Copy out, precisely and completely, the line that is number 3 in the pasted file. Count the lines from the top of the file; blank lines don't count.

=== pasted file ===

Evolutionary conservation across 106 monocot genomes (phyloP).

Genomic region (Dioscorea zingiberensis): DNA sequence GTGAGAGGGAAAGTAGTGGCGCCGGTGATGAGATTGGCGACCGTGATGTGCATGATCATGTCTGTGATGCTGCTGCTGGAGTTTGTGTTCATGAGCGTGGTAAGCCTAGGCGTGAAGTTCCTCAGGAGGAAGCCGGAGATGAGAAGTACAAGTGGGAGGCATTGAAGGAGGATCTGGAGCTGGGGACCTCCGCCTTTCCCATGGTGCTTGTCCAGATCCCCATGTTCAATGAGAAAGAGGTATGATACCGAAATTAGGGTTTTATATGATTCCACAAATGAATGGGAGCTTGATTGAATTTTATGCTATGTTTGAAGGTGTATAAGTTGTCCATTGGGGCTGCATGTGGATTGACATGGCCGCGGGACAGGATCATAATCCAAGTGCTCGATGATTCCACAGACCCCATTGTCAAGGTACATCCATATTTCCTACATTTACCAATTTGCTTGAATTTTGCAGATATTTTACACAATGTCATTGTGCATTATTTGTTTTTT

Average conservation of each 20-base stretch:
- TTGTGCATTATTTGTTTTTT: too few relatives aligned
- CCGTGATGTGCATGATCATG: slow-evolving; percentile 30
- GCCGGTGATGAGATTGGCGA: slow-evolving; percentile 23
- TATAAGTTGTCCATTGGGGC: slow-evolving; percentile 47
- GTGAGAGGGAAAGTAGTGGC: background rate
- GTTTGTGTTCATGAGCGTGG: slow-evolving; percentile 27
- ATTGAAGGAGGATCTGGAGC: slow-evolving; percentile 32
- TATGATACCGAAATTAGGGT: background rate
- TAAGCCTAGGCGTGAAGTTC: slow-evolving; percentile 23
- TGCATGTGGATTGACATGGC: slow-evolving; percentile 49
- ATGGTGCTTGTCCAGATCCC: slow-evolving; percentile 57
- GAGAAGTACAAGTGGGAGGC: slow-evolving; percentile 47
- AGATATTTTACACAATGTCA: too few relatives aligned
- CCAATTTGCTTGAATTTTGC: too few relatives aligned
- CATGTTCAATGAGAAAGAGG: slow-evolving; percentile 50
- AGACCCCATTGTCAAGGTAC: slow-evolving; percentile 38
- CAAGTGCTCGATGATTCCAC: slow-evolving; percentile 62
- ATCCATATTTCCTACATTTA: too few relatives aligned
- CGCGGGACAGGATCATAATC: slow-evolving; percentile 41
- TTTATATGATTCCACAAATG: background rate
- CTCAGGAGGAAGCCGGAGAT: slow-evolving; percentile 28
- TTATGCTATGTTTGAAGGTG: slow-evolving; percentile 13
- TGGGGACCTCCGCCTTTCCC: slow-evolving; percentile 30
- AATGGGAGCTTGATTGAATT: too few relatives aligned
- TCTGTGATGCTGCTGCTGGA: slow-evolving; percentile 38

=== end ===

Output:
Average conservation of each 20-base stretch: